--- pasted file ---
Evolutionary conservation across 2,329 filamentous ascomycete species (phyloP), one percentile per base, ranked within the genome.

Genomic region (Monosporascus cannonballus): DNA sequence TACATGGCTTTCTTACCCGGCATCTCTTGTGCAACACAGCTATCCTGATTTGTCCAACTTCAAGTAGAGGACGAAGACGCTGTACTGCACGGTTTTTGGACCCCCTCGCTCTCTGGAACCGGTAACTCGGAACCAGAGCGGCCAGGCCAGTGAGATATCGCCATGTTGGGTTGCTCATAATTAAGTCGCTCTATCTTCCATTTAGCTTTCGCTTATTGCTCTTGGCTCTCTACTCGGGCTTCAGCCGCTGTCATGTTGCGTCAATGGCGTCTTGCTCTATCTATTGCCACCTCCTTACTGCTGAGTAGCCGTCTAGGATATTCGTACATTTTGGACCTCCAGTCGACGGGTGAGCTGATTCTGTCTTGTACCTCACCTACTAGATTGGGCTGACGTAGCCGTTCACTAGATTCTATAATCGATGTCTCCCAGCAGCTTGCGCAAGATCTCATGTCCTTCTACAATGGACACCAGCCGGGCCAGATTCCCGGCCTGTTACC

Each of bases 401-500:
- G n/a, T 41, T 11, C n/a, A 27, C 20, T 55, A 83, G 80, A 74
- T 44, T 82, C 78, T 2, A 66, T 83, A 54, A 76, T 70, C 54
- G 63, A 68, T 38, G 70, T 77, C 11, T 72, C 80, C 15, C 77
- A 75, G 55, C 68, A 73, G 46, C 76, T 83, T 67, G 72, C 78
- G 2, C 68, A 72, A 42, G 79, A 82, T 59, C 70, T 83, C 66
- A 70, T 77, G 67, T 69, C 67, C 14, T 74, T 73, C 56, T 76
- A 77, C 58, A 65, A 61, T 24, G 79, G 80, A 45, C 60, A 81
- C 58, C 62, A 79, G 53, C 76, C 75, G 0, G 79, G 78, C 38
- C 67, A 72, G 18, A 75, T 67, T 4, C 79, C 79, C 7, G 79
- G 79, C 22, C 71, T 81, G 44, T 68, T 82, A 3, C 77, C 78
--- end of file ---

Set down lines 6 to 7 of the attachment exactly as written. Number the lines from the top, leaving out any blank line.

- G 63, A 68, T 38, G 70, T 77, C 11, T 72, C 80, C 15, C 77
- A 75, G 55, C 68, A 73, G 46, C 76, T 83, T 67, G 72, C 78